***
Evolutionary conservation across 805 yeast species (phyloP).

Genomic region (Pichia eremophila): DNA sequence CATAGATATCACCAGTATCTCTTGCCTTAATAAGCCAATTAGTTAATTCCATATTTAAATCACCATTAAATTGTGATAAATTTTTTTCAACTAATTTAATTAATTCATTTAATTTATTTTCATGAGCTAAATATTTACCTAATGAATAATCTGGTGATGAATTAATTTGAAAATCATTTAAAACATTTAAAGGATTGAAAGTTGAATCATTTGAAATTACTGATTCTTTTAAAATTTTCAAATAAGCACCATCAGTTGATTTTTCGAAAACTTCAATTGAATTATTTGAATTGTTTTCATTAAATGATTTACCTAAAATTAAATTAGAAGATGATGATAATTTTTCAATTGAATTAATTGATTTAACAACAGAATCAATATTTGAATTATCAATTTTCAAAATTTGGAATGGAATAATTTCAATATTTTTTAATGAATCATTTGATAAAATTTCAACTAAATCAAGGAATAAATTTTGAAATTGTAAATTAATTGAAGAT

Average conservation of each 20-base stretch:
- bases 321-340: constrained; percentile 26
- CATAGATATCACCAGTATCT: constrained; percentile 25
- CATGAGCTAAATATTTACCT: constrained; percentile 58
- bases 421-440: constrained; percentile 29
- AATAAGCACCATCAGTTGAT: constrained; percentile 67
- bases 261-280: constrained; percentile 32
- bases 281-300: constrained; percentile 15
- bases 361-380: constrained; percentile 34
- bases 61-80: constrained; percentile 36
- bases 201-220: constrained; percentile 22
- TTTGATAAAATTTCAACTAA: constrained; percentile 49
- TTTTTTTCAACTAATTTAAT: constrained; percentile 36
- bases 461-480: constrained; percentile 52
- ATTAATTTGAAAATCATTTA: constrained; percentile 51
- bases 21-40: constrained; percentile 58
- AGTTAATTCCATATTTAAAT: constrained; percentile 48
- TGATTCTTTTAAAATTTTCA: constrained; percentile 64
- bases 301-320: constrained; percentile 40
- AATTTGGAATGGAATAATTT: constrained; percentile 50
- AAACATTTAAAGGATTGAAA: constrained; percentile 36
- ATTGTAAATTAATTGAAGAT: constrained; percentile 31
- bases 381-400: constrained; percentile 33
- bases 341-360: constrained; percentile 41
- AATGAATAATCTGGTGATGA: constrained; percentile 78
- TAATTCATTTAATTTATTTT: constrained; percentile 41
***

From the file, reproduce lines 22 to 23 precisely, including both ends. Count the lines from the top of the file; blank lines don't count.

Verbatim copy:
- AATTTGGAATGGAATAATTT: constrained; percentile 50
- AAACATTTAAAGGATTGAAA: constrained; percentile 36